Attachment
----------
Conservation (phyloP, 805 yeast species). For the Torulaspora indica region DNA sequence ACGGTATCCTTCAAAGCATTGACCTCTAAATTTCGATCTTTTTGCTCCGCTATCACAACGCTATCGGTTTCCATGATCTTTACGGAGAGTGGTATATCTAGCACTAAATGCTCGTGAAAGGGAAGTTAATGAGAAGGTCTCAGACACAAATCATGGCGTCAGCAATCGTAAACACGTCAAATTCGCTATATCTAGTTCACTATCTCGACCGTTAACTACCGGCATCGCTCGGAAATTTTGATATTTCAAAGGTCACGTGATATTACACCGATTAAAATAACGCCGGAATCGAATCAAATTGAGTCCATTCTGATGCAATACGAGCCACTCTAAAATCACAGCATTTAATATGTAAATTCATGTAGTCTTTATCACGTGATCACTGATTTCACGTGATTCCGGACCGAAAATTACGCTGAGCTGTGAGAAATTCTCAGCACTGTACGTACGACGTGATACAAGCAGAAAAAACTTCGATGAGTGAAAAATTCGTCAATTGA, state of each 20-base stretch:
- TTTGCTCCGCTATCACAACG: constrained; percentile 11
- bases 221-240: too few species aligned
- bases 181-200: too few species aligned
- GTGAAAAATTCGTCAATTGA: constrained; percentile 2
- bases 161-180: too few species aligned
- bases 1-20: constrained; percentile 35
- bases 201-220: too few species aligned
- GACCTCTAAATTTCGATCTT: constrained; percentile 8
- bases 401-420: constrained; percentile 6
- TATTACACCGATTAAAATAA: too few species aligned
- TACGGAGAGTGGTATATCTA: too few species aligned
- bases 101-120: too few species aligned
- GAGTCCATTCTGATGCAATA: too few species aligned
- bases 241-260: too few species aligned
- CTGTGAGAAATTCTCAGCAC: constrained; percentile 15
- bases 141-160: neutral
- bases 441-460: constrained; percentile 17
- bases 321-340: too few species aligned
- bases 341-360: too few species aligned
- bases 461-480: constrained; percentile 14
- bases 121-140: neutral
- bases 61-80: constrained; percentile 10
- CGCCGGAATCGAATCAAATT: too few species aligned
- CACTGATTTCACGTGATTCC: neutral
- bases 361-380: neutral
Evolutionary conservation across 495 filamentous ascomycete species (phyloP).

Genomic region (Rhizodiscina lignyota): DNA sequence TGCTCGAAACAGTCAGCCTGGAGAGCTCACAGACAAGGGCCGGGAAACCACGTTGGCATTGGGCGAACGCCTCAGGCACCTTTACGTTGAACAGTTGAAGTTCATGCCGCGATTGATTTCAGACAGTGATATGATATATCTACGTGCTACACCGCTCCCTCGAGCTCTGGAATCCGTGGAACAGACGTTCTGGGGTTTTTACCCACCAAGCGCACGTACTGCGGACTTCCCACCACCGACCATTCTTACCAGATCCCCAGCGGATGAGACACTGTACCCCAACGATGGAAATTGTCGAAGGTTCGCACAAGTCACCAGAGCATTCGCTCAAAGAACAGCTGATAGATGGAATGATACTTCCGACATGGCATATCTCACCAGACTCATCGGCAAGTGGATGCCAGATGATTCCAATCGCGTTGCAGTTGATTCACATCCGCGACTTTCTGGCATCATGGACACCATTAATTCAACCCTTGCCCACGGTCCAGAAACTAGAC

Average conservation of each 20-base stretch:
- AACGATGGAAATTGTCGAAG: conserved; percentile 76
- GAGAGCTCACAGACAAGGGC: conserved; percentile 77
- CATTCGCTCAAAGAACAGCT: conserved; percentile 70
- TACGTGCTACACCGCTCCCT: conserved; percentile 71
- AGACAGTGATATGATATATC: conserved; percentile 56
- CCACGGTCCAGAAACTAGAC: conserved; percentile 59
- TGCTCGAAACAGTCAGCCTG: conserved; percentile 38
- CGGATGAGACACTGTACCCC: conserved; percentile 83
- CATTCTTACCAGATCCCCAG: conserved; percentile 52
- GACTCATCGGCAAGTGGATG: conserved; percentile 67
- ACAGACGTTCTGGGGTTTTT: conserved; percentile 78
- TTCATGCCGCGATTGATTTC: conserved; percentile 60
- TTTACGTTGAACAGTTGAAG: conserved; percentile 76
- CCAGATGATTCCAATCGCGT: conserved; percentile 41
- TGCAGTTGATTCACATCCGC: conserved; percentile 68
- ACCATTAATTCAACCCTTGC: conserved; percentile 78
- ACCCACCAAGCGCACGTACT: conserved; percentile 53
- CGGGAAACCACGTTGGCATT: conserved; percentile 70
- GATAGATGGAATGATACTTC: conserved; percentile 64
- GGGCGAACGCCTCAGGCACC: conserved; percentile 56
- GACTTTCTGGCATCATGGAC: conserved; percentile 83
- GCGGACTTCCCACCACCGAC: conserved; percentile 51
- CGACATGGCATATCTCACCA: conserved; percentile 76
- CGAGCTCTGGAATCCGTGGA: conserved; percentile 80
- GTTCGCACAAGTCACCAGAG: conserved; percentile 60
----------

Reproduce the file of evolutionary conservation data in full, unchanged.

Conservation (phyloP, 805 yeast species). For the Torulaspora indica region DNA sequence ACGGTATCCTTCAAAGCATTGACCTCTAAATTTCGATCTTTTTGCTCCGCTATCACAACGCTATCGGTTTCCATGATCTTTACGGAGAGTGGTATATCTAGCACTAAATGCTCGTGAAAGGGAAGTTAATGAGAAGGTCTCAGACACAAATCATGGCGTCAGCAATCGTAAACACGTCAAATTCGCTATATCTAGTTCACTATCTCGACCGTTAACTACCGGCATCGCTCGGAAATTTTGATATTTCAAAGGTCACGTGATATTACACCGATTAAAATAACGCCGGAATCGAATCAAATTGAGTCCATTCTGATGCAATACGAGCCACTCTAAAATCACAGCATTTAATATGTAAATTCATGTAGTCTTTATCACGTGATCACTGATTTCACGTGATTCCGGACCGAAAATTACGCTGAGCTGTGAGAAATTCTCAGCACTGTACGTACGACGTGATACAAGCAGAAAAAACTTCGATGAGTGAAAAATTCGTCAATTGA, state of each 20-base stretch:
- TTTGCTCCGCTATCACAACG: constrained; percentile 11
- bases 221-240: too few species aligned
- bases 181-200: too few species aligned
- GTGAAAAATTCGTCAATTGA: constrained; percentile 2
- bases 161-180: too few species aligned
- bases 1-20: constrained; percentile 35
- bases 201-220: too few species aligned
- GACCTCTAAATTTCGATCTT: constrained; percentile 8
- bases 401-420: constrained; percentile 6
- TATTACACCGATTAAAATAA: too few species aligned
- TACGGAGAGTGGTATATCTA: too few species aligned
- bases 101-120: too few species aligned
- GAGTCCATTCTGATGCAATA: too few species aligned
- bases 241-260: too few species aligned
- CTGTGAGAAATTCTCAGCAC: constrained; percentile 15
- bases 141-160: neutral
- bases 441-460: constrained; percentile 17
- bases 321-340: too few species aligned
- bases 341-360: too few species aligned
- bases 461-480: constrained; percentile 14
- bases 121-140: neutral
- bases 61-80: constrained; percentile 10
- CGCCGGAATCGAATCAAATT: too few species aligned
- CACTGATTTCACGTGATTCC: neutral
- bases 361-380: neutral
Evolutionary conservation across 495 filamentous ascomycete species (phyloP).

Genomic region (Rhizodiscina lignyota): DNA sequence TGCTCGAAACAGTCAGCCTGGAGAGCTCACAGACAAGGGCCGGGAAACCACGTTGGCATTGGGCGAACGCCTCAGGCACCTTTACGTTGAACAGTTGAAGTTCATGCCGCGATTGATTTCAGACAGTGATATGATATATCTACGTGCTACACCGCTCCCTCGAGCTCTGGAATCCGTGGAACAGACGTTCTGGGGTTTTTACCCACCAAGCGCACGTACTGCGGACTTCCCACCACCGACCATTCTTACCAGATCCCCAGCGGATGAGACACTGTACCCCAACGATGGAAATTGTCGAAGGTTCGCACAAGTCACCAGAGCATTCGCTCAAAGAACAGCTGATAGATGGAATGATACTTCCGACATGGCATATCTCACCAGACTCATCGGCAAGTGGATGCCAGATGATTCCAATCGCGTTGCAGTTGATTCACATCCGCGACTTTCTGGCATCATGGACACCATTAATTCAACCCTTGCCCACGGTCCAGAAACTAGAC

Average conservation of each 20-base stretch:
- AACGATGGAAATTGTCGAAG: conserved; percentile 76
- GAGAGCTCACAGACAAGGGC: conserved; percentile 77
- CATTCGCTCAAAGAACAGCT: conserved; percentile 70
- TACGTGCTACACCGCTCCCT: conserved; percentile 71
- AGACAGTGATATGATATATC: conserved; percentile 56
- CCACGGTCCAGAAACTAGAC: conserved; percentile 59
- TGCTCGAAACAGTCAGCCTG: conserved; percentile 38
- CGGATGAGACACTGTACCCC: conserved; percentile 83
- CATTCTTACCAGATCCCCAG: conserved; percentile 52
- GACTCATCGGCAAGTGGATG: conserved; percentile 67
- ACAGACGTTCTGGGGTTTTT: conserved; percentile 78
- TTCATGCCGCGATTGATTTC: conserved; percentile 60
- TTTACGTTGAACAGTTGAAG: conserved; percentile 76
- CCAGATGATTCCAATCGCGT: conserved; percentile 41
- TGCAGTTGATTCACATCCGC: conserved; percentile 68
- ACCATTAATTCAACCCTTGC: conserved; percentile 78
- ACCCACCAAGCGCACGTACT: conserved; percentile 53
- CGGGAAACCACGTTGGCATT: conserved; percentile 70
- GATAGATGGAATGATACTTC: conserved; percentile 64
- GGGCGAACGCCTCAGGCACC: conserved; percentile 56
- GACTTTCTGGCATCATGGAC: conserved; percentile 83
- GCGGACTTCCCACCACCGAC: conserved; percentile 51
- CGACATGGCATATCTCACCA: conserved; percentile 76
- CGAGCTCTGGAATCCGTGGA: conserved; percentile 80
- GTTCGCACAAGTCACCAGAG: conserved; percentile 60